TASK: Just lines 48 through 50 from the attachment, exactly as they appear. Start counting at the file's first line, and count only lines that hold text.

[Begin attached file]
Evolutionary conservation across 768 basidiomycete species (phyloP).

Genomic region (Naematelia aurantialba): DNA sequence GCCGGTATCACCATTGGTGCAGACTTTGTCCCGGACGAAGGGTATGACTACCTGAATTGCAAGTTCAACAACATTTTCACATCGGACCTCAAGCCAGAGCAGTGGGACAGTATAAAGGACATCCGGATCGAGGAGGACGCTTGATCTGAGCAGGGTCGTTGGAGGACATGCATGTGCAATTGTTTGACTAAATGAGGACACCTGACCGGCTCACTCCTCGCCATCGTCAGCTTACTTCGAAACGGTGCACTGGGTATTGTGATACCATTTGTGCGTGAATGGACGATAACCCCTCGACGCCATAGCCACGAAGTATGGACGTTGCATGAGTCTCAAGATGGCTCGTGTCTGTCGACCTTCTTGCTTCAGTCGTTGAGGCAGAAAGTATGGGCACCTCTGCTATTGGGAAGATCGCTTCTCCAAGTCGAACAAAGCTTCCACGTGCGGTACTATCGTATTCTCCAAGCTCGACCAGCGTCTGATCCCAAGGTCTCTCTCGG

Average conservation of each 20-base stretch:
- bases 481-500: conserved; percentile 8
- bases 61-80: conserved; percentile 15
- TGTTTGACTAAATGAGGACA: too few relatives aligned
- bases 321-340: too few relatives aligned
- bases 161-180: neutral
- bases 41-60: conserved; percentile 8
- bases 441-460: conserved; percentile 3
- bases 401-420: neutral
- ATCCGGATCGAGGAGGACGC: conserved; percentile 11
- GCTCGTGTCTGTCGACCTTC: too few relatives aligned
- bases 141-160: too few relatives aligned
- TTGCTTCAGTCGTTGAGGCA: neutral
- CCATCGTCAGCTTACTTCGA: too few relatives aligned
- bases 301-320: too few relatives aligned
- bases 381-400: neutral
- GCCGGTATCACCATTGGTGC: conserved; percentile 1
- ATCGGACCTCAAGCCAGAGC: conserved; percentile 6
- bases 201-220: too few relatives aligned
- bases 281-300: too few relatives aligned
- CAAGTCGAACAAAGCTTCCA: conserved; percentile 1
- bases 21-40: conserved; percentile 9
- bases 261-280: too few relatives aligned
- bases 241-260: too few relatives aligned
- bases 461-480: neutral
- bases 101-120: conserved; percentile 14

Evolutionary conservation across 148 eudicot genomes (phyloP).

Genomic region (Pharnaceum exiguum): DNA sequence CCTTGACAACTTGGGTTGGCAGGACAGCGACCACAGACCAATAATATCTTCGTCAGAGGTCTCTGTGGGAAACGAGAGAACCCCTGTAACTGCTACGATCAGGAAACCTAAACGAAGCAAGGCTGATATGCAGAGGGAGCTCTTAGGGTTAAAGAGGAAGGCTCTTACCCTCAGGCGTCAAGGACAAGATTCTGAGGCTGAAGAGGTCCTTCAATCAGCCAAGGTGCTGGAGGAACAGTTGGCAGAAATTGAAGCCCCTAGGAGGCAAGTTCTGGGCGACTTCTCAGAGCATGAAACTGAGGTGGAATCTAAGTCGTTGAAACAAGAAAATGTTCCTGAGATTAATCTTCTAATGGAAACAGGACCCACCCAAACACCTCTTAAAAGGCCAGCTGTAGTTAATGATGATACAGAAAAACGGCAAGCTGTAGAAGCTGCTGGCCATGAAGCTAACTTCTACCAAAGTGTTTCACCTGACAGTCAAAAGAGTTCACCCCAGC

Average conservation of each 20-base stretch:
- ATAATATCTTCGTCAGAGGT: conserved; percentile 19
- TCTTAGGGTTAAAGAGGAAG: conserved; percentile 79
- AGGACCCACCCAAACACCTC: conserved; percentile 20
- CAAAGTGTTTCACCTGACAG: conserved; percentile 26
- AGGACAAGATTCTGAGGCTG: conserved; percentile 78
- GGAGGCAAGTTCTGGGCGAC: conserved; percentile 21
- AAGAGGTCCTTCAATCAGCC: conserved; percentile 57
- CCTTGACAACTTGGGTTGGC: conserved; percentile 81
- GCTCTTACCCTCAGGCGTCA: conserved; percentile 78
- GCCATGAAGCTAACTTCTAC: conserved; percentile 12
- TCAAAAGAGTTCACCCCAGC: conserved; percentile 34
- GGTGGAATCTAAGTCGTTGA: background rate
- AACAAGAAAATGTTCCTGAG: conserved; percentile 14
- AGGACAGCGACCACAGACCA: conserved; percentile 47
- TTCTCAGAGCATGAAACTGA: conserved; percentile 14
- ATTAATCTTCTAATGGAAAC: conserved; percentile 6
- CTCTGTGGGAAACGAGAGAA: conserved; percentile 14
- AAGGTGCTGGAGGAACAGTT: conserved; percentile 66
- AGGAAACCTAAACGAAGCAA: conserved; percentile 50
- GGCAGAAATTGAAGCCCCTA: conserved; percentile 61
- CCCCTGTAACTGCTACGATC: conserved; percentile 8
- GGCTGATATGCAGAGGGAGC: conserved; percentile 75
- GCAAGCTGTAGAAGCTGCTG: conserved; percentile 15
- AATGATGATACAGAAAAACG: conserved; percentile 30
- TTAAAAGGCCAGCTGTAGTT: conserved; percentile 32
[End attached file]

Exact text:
- CTCTGTGGGAAACGAGAGAA: conserved; percentile 14
- AAGGTGCTGGAGGAACAGTT: conserved; percentile 66
- AGGAAACCTAAACGAAGCAA: conserved; percentile 50